It finally happened. The paladins in my game got into alignment trouble. It happened pretty much as pictured.

Here’s how it all went down. Somewhere deep down in the dungeon, the party cracked open a door to discover the standard darkened chamber full of ominous webbing. They stepped inside, held aloft their torches, and were summarily attacked by phase spiders. I made sure to point out how these things spoke to each other in a creepy, alien language. I even had them retreat to the ethereal plane after they’d been beaten. The paladins in question simply didn’t notice or care. They were fighting creepy spider monsters as the good gods intended. Never mind that these particular monsters failed to detect as evil.

Anywho, my players hadn’t committed any transgressions at this point. Sure they’d entered the home of neutrally aligned intelligent creatures with swords drawn, but they’re adventurers. That’s their job. The trouble came when it was time to loot the room.

There were all manner of interesting magical whatsits strung up in the webbing. Coins, wands, weapons, and gemstones were all there for the taking, and the PCs took ’em. However, there were also pulsating egg sacks in the webbing. Whenever the PCs came too close to these, one of the beaten phase spiders would partially emerge from the ethereal plane like a fish breaking the surface of still water. Again, my players failed to put one and one together. The party wizard, however, was getting ideas of his own.

“You know,” he said, “I bet those eggs would go for 50 gold apiece if we could find the right buyer.”

It was true. It said so right in the module. It also said that the spiders would fight to the death to defend their young, and that’s exactly what they did. The phase spiders were already pretty beat up from the first fight, and the goodly paladins made short work of the ethereal arachnids. They proceeded to cut down the egg sacks, throw them onto the treasure pile, and head for home.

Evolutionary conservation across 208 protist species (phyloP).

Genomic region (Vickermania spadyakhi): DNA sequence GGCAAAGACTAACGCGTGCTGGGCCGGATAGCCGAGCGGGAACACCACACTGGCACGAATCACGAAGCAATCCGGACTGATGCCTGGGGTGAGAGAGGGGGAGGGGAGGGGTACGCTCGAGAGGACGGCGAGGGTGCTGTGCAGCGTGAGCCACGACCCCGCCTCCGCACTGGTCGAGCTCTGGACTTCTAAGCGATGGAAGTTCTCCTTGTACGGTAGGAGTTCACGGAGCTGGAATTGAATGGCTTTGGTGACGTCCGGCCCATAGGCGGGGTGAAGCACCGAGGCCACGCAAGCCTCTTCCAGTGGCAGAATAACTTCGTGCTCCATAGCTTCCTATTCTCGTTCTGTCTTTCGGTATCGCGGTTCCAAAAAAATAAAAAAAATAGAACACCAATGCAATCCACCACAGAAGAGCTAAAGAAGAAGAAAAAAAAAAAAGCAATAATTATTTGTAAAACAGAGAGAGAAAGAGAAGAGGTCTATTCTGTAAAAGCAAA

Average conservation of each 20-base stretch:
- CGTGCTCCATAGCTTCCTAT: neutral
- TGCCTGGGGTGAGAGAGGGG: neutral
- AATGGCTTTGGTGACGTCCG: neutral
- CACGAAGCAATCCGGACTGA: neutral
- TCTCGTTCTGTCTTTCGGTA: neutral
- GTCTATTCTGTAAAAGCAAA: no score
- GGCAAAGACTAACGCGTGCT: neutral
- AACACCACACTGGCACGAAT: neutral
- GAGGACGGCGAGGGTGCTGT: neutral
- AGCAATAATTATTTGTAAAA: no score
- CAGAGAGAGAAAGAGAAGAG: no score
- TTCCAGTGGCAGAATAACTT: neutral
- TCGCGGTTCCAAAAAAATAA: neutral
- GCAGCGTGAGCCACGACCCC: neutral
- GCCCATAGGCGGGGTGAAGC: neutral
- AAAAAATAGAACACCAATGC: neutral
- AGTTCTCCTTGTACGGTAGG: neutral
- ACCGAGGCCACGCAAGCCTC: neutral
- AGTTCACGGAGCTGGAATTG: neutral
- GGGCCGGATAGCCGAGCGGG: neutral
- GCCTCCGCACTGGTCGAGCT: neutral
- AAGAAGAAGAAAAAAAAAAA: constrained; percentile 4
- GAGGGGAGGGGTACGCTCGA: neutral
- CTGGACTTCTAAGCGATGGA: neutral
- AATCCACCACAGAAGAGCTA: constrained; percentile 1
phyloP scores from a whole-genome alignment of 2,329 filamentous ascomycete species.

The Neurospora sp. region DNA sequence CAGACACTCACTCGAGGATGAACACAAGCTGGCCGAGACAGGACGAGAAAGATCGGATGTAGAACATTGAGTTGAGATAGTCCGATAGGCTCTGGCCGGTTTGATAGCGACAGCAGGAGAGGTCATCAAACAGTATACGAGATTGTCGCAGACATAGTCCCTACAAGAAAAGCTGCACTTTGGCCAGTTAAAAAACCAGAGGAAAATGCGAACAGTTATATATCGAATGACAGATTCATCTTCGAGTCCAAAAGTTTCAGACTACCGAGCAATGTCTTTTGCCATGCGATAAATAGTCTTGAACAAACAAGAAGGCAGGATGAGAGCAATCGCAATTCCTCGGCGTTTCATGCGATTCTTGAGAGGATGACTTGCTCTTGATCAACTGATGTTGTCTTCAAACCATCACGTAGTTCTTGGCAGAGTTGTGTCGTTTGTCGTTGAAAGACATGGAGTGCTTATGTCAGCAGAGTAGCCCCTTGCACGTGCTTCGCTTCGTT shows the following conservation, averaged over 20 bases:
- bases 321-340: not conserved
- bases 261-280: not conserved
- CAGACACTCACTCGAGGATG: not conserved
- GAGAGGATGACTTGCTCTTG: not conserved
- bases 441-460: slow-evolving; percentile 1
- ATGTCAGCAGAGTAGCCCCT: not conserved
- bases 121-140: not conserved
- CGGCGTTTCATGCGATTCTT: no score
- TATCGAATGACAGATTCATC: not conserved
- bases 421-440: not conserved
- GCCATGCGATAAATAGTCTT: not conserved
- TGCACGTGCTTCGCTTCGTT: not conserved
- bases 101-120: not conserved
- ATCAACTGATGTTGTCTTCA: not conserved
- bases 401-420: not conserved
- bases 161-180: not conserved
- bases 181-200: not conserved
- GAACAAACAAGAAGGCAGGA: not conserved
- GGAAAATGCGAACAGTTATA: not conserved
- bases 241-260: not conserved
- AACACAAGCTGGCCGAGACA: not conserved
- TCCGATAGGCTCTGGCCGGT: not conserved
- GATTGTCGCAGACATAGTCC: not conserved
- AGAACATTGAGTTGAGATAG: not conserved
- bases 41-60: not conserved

So now that you know what happened, what say we put this sequence of events into perspective? A pair of paladins entered the home of neutrally aligned, intelligent creatures. They fought off a young wedded couple, took their stuff, and then noticed that there were babies in the room. Realizing that they could sell these babies for a fair price (as magical reagents, no less) they proceeded to kidnap them. When the beaten and bloody parents tried to defend their young, the paladins cut them down.

Now I’m not the kind of GM that tries to set up these situations. I may be evil, but saying “gotcha!” to the paladin always struck me as a dick move. Let the players decide what their characters will and will not do, you know? If the paladin is making an honest effort, I’d prefer not to tell a player what qualifies as good and evil. However, this bit of monster description was fresh in my mind, and I couldn’t let it slide: “Were phase spiders less horrifying and alien in appearance, they might find the allies they need to defeat the sinister xill among other races, but their monstrous forms and often overwhelming hunger make diplomacy difficult.” At some point, you’ve got to ask your paladin to adhere to a higher standard, you know?

Don’t worry. I didn’t make them fall for an honest mistake. I home-brewed a few deity specific penalties to let them know that their gods were displeased. I’ll ask for an atonement spell, figure out some kind of minor side quest, and move on with the adventure. However, I can’t shake the sense that I may have been unfair to my well-meaning paladins. They thought they were fighting giant spiders, you know?

Question of the day then: Have you ever seen a paladin fall? How did it happen? And more generally, how do you define good and evil acts at your table? Let’s hear it in the comments!


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